Presentation on theme: "And DON’TS OF VISUAL AIDS"— Presentation transcript:
1And DON’TS OF VISUAL AIDS The Do’sAnd DON’TSOF VISUAL AIDS
2Two Main Purposes of Visual Aids To enhance presentationSee #1
3PowerPoints are Overdone Follow these tips if you’re going to do them
4Type Readable and consistent Notice how distracting this font can be Or thisUse a heading on each slide – Main Points (see above)Write phrases – not complete sentencesAVOID speling, gramaticle mistaks
7Avoid distracting backgrounds Notice where your eye first goes on this slide
8Use white space around items Keep it on the outsideAdd some color to slides – but be carefulAvoid annoying effects – USE SPARINGLY
9Use Visuals to Enhance and Explain What the heck is that? You’re thinkingLet me explain
10Charts, Graphs & Pictures Can be very helpful to show figures etc.Pictures are also very good to illustrate a concept
11Last but not Least - PRACTICE Prepare your visual aid(s) in advancePractice using them in speech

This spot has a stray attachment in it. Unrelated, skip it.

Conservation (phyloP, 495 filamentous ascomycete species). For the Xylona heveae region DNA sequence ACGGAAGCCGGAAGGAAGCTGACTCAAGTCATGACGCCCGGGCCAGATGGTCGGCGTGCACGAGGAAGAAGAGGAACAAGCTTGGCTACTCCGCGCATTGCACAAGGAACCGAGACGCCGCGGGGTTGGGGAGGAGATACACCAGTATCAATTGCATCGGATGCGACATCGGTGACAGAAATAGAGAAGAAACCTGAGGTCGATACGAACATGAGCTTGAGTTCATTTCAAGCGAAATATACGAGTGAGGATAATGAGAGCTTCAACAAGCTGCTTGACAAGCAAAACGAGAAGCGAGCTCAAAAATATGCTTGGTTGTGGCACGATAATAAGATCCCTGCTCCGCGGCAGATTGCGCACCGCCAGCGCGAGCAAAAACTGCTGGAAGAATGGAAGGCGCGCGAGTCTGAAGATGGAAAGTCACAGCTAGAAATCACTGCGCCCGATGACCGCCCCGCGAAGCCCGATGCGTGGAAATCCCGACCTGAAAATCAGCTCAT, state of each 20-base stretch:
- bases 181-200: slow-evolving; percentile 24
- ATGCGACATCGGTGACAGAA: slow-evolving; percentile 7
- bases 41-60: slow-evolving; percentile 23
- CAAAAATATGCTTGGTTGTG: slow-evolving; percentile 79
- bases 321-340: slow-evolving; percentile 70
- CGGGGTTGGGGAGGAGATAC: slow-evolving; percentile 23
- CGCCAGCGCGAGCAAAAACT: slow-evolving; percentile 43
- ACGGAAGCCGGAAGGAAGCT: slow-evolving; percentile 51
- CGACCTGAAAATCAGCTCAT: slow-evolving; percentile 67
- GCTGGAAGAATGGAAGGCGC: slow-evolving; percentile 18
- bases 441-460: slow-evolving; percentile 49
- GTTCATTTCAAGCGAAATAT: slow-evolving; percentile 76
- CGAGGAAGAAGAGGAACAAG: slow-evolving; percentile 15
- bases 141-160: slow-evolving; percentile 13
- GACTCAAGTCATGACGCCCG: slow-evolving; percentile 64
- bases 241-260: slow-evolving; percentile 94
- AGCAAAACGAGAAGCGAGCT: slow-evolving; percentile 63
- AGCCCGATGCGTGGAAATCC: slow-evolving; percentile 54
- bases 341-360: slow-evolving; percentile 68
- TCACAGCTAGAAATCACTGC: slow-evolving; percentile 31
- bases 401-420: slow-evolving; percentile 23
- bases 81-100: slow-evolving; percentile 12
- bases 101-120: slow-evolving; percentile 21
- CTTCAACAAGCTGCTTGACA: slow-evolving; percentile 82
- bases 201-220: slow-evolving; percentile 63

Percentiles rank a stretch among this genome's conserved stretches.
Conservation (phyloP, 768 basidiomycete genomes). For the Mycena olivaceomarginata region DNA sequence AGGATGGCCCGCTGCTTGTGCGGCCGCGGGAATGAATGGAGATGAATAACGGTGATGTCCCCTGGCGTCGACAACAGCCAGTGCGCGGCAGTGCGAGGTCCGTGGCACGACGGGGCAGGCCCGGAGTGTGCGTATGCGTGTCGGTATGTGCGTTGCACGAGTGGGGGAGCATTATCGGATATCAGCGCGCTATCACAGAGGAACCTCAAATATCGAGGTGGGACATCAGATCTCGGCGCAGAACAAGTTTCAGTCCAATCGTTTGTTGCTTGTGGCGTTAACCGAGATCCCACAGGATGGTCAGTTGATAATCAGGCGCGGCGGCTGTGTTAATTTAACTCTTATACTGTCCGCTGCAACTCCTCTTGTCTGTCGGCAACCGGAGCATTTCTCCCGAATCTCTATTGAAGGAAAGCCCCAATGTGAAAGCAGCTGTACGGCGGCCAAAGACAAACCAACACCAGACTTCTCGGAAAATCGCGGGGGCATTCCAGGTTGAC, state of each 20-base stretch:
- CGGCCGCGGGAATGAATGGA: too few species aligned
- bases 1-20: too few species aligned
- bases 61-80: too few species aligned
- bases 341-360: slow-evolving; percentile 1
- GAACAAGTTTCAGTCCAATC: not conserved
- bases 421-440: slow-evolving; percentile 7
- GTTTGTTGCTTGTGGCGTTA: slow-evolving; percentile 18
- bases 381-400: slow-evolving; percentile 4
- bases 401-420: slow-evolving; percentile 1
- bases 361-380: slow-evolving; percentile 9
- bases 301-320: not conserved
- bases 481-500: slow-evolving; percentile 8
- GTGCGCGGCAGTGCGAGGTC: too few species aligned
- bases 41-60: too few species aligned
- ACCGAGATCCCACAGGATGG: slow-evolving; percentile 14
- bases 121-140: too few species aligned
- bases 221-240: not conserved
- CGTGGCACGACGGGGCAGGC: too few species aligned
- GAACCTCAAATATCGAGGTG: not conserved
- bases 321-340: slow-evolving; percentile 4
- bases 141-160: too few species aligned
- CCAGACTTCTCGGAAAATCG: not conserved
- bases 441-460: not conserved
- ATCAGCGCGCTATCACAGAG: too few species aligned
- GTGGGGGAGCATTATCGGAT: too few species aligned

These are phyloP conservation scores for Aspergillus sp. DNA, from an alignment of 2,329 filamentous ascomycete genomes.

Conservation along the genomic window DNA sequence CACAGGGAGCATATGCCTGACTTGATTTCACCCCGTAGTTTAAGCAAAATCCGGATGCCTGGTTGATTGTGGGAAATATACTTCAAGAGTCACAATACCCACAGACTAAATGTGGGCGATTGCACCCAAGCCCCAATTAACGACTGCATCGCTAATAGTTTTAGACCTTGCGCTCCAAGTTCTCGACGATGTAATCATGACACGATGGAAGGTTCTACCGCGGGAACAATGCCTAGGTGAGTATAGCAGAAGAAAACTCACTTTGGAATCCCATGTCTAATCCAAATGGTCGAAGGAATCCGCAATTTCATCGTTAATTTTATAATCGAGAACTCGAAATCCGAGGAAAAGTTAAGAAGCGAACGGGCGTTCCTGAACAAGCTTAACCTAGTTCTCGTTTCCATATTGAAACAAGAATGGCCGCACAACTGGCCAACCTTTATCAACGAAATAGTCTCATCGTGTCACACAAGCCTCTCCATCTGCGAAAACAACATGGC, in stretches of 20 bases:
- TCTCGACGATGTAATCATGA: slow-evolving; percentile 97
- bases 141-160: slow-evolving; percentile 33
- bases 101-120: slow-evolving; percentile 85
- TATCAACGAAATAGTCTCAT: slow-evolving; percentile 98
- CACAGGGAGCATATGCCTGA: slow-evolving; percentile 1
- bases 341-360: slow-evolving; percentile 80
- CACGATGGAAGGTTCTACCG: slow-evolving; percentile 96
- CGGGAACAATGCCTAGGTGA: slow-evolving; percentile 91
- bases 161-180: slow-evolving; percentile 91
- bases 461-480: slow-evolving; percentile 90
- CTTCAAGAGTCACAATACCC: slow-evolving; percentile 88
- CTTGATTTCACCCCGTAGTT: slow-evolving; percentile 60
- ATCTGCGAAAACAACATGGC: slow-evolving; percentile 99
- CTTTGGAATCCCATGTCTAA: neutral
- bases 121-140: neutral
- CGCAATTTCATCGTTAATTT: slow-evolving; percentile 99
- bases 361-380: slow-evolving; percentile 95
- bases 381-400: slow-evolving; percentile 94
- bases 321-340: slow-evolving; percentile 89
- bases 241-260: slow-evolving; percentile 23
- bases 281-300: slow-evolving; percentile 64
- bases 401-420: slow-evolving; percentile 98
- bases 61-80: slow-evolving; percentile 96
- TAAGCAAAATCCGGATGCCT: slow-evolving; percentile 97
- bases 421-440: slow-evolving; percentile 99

12Oral Citations Should include basic MLA information: Author (if possible) or TitleType of source: URL if websiteDate of publication or accessFor example: “According to which I accessed on May 7,Or: “In a personal interview with Keith Vencel on May 7, 2008, he stated . . .
13Pre-Speech Tricks Visualize EVERYTHING you will do. Concentrate on tense part – tense even more – then relaxMake funny faces (not in public)Focus on pleasant memories: beach, girlfriend/boyfriend etc.Rational approach: think of something really frightening, compare. Think of all your practice.
14During Speech Keep handkerchief for sweat (no tissues!) Quavering voice: lower pitch, breathe deeply speak distinctly and slowlyTrembling hands: use body movement to dissipate energy. Move hands for emphasis.Pounding heart: No one knowsFumbled words: Expect them. Minor, keep going – major, fix it and acknowledge it with smile.Forgetfulness: GOOD NOTECARDS
15Good Note cardsContain signposts – reminders of main points (transfer from outline)Large text - numberedOpening, oral citations and closing can be written out – but DON’T READPut heading on back